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Copyright: © 1998 - 2016 John Gardner

A Walking Guide to the Massif de la Chartreuse

Grand Som from la Correrie

Starting point: la Correrie Difficulty: 2 Ascent: 1270 m Time: 7 hrs Quality: ***

This walk ascends Grand Som from the west (map). It ascends the western flanks above the monastery, traverses the summit ridge, and descends from the head of the St. Bruno valley, which is followed back to the car. The time assumes the full round trip. It is the classic route on Grand Som, and if you have time for just one ascent of the mountain, it should be by this route.

La Correrie may be found by following the D520b from St. Pierre de Chartreuse towards St. Laurent du Pont for 3 or 4 km, and turning right up the St. Bruno valley towards the monastery. This road loops round back to the museum, where a parking area made available for walkers may be found at the back (850 m, grid ref. UTM 31T 71863 50257).

This traditional route up towards the Grand Som has been de-emphasised by the Regional Nature Park, so care should be taken to ensure finding the right way. Take the path at the back of the car park, ignoring the track that ascends immediately to the left. We need to follow this for about 50 minutes along a variety of old paths, new paths, and forestry tracks, following the yellow and red waymarks. After 45 minutes or so, the route, which is following an old section of path at this stage, turns round a gully, and veers between some large boulders. Shortly beyond this, a path may be found on the right, heading up and back, marked with an orange blob. This is the way up to the col du Frenay, and is the all-important junction.

Turn up the new path, which ascends easily in a series of sweeping zig-zags, to arrive on the ridge after about an hour. Here, you will need to negotiate some fallen trees (2014). From the ridge, follow the path round to the left, and after a few minutes you'll pass the way down to la Coche on the right.

The true col du Frenay (1580 m) is reached in ten minutes, and after a further five minutes or so, the path crosses to the west of the ridge, to continue its ascent beneath limestone cliffs. Marmots abound here; their burrows lie alongside the path, and they can be heard screaming their warnings from their rocky vantage points. Near the top of the scree the path swings round to the right, across a system of ledges, and up some small crags as it rises once again to the ridge. There is some exposure here, and the use of hands is required. The col at the top is known as la Suiffière (1798 m).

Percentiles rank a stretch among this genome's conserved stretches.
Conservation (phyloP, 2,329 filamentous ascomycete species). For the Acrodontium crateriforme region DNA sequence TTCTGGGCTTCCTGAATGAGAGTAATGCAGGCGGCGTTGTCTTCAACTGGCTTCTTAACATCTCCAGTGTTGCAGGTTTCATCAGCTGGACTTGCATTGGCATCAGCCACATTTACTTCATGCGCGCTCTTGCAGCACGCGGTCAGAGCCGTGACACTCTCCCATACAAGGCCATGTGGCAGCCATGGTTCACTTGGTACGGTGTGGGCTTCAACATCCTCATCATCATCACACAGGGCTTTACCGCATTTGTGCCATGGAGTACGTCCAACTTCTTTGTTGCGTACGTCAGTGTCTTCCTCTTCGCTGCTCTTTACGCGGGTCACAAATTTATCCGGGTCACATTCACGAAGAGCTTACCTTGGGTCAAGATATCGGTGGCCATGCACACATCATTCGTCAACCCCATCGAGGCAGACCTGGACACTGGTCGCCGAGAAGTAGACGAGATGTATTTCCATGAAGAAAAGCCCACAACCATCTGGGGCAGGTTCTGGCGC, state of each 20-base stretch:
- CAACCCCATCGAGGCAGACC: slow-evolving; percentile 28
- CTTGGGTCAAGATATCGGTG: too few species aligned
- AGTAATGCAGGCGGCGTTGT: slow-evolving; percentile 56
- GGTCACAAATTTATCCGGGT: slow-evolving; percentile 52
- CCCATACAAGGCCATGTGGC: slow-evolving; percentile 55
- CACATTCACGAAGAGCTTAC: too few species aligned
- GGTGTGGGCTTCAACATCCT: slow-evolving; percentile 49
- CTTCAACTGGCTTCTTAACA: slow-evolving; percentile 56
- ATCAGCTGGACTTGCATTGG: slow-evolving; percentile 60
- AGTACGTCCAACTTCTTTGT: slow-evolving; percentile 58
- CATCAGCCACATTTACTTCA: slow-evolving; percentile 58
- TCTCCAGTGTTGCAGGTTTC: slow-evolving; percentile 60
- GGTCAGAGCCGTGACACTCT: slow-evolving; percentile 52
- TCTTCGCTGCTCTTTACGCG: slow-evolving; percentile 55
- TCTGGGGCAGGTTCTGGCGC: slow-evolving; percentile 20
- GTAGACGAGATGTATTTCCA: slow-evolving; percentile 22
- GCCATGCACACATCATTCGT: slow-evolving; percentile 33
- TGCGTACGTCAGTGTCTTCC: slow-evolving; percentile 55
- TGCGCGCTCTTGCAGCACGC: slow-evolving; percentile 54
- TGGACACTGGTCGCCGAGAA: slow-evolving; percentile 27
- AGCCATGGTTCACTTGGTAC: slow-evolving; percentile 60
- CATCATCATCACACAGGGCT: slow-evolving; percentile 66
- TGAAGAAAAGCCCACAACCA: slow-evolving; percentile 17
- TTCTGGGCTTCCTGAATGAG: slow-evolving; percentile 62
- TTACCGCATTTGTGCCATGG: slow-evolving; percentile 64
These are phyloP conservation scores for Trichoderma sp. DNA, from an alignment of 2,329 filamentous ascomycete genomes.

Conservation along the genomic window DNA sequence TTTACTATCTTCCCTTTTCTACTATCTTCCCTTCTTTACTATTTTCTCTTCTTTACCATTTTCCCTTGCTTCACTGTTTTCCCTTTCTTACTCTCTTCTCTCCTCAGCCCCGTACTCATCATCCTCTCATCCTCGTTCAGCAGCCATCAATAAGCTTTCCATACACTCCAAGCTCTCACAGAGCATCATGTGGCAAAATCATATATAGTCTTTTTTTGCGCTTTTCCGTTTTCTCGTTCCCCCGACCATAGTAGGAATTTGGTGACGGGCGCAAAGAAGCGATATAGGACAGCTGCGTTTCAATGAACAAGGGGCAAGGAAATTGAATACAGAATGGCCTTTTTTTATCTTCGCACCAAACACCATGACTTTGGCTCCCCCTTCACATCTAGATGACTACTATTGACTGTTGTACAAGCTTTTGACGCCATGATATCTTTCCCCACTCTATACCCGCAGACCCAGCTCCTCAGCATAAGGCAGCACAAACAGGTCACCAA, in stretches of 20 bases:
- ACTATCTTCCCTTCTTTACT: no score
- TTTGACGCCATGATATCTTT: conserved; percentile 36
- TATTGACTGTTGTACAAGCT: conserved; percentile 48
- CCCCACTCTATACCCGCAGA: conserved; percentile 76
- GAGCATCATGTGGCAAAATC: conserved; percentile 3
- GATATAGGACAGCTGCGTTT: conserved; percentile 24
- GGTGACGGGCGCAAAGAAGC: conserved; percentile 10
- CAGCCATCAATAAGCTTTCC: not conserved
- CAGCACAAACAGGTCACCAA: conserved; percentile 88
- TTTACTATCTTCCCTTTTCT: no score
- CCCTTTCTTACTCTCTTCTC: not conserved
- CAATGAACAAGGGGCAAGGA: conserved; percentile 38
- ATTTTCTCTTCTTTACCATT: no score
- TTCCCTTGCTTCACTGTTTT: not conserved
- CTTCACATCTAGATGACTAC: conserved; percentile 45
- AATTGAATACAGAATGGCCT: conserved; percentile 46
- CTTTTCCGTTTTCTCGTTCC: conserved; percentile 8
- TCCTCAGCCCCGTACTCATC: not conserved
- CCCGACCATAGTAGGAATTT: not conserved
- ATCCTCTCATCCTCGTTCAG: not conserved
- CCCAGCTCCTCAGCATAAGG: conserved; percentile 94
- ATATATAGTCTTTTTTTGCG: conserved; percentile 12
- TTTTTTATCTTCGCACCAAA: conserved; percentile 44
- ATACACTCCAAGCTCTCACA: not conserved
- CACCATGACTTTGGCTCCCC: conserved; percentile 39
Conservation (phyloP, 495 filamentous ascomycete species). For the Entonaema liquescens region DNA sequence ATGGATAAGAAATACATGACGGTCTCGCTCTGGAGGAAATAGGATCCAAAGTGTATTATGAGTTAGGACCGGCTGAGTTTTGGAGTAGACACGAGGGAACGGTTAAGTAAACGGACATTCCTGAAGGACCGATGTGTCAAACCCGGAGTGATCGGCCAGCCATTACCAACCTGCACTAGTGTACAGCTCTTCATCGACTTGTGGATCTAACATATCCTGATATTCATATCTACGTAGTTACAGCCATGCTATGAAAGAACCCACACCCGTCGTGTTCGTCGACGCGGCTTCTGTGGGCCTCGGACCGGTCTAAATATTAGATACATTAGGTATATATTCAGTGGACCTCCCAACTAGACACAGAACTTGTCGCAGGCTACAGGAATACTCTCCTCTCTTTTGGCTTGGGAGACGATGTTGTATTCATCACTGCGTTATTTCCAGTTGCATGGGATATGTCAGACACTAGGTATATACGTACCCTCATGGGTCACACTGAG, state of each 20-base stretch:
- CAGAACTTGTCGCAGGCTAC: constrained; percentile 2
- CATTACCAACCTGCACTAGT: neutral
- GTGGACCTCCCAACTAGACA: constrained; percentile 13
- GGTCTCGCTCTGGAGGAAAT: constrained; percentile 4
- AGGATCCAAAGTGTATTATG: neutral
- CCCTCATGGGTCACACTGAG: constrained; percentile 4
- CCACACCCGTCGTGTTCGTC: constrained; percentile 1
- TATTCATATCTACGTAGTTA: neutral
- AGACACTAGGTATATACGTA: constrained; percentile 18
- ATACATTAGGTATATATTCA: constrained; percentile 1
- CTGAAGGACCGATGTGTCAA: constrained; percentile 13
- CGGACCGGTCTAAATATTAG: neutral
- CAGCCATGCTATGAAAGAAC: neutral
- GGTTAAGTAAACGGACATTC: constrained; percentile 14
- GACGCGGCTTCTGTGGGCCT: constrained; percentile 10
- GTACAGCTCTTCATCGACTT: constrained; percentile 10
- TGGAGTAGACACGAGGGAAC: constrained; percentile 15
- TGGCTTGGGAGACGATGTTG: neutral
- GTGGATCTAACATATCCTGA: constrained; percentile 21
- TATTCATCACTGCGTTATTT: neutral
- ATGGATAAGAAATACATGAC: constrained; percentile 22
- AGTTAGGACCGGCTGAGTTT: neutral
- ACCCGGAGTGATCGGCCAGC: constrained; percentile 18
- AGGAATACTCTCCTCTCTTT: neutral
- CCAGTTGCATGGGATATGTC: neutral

From here, there are two routes to the summit. If you have a reasonable head for heights, and conditions are dry, you can follow an exhilarating scramble along the ridge (Grade 2), which makes an uncompromising bee-line for the summit.

The other route drops down a few metres from the ridge, and then traverses pleasantly across the rocky flanks of the hillside. The flora in this area is outstanding. Twenty minutes after leaving the ridge, you meet a path coming up from the right, which is the route down towards the col du Coucheron. The path then enters a rocky gully, and when it exits, ascends the steep flank to the summit cross, which is reached some 45 minutes after leaving the ridge. It has taken us about 3½ hours to reach this point from the car park.

The summit is a good place for lunch. As you would expect, the views are superb, and below, to the south-west, you can see the monastery nestling in the secluded St. Bruno valley. Unfortunately, the summit is now the home of a very naff viewpoint station consisting of two halves of a concrete Chartreuse.

This walk is a round trip, so from the summit, continue along the ridge - which is well adorned with rock gardens. After 15 minutes, the path divides. Either path will do, but the lower path follows the Sangle des Moutons - a grassy terrace between the cliffs which passes through some nice rock scenery. There are some iron cables in places, but the protection they offer is not really required. One interesting feature is that for some distance it follows the line of the of the hanging-wall of one of the major Chartreuse thrust faults.

The two paths meet up after 20 minutes, and the combined route heads down towards the col du Bovinant (1645 m) reached after a further 15 minutes. Turning left down the valley reaches a water source at the shepherd's cabin - a good place to fill water bottles.

The path now makes its way steadily down into the St. Bruno valley. It passes a number of junctions, but the way down is always obvious. The path passes a chapel near the valley floor, becomes a road with hard core chippings, and before long the monastery hoves into view. It has taken a couple of hours to reach this point from the summit.

Follow the track behind the monastery which rises through the woods to eventually link up with a forest track which lands you back at the car park some three hours after leaving the summit.